Journeys to school: Nepal


From poverty to slavery, Pramila, 15, from Nepal, has faced extreme challenges in going to school – and she’s seen far too many girls from her community suffer the same fate.

“Because of poverty, I have had many problems in keeping up my education,” says Pramila. “My family couldn’t afford the things you need for school, so my father decided to send me to work as a kamalari.”

A kamalari is a child servant – Pramila agreed to go as her ‘master’ had promised to send her to school. But things did not work out that way. “It was the opposite of what I expected. I was enrolled at school, but couldn’t study,” says Pramila. And things took a turn for the worse when she fell ill. “At one point I had to return home because I caught pneumonia.”

Motivation and support

Pramila heard about a kamalari abolition project run by the Freed Kamaiya Women Development Forum (FKWDF) – a partner organisation of Plan. It provides practical and emotional support to girls and families caught up in this type of slavery. Motivated and supported by the project’s staff, Pramila found it was possible to continue with her education without having to work as a kamalari.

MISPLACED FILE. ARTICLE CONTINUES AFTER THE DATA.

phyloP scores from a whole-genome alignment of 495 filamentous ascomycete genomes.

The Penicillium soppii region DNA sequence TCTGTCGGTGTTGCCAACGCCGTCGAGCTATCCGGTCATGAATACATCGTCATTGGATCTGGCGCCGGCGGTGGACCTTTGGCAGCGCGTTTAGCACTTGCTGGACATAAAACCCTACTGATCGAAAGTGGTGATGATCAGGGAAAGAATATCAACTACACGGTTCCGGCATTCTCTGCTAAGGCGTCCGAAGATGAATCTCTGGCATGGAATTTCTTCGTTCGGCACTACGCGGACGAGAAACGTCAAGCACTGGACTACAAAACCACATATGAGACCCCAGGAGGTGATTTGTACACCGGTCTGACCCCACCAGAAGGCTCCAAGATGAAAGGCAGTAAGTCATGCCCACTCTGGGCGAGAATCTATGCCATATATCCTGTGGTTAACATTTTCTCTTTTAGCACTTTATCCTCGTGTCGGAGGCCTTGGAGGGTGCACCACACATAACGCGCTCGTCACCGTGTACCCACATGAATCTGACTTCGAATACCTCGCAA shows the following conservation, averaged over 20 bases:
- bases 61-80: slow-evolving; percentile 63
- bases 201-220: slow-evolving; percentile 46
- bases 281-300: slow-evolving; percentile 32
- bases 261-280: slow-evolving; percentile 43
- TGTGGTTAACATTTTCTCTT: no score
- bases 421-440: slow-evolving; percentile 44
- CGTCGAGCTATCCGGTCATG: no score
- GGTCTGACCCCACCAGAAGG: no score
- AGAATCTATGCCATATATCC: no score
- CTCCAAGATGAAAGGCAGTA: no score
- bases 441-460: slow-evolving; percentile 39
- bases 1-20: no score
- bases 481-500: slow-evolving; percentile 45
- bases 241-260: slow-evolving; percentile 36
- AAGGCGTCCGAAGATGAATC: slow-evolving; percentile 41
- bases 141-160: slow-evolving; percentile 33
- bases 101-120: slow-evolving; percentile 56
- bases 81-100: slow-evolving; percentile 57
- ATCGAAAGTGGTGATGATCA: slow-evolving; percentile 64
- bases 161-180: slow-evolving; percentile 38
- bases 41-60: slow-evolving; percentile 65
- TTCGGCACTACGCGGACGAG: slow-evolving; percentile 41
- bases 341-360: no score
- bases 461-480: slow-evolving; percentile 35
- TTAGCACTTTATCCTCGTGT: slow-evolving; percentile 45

“Now I am no longer a kamalari I can study at a school near my home without any problems. This project is helping us,” says Pramila. “There is a good learning environment at school, too. The teachers and my friends are nice and encourage me to study more.” Unfortunately, there are many girls in the community who are still unable to go to school, their future blighted by poverty.

“Some have dropped out before completing secondary school, while many girls don’t get support from their families even though they have to work a lot after school. Often, the girls don’t get the stationery they need because their families cannot afford it. Many of the parents are illiterate don’t see girls’ education as important. Those who leave school have to work to survive,” explains Pramila.

Pramila is determined to become a teacher when she grows up so she can help her community. To Pramila, education is most the most important thing for human beings, as she explains, “We can be doctors, engineers and teachers if we study hard. Education is an instrument that can guide people to a better life.”

                 the Plan
to call on UN Secretary General to make girls’ education a priority

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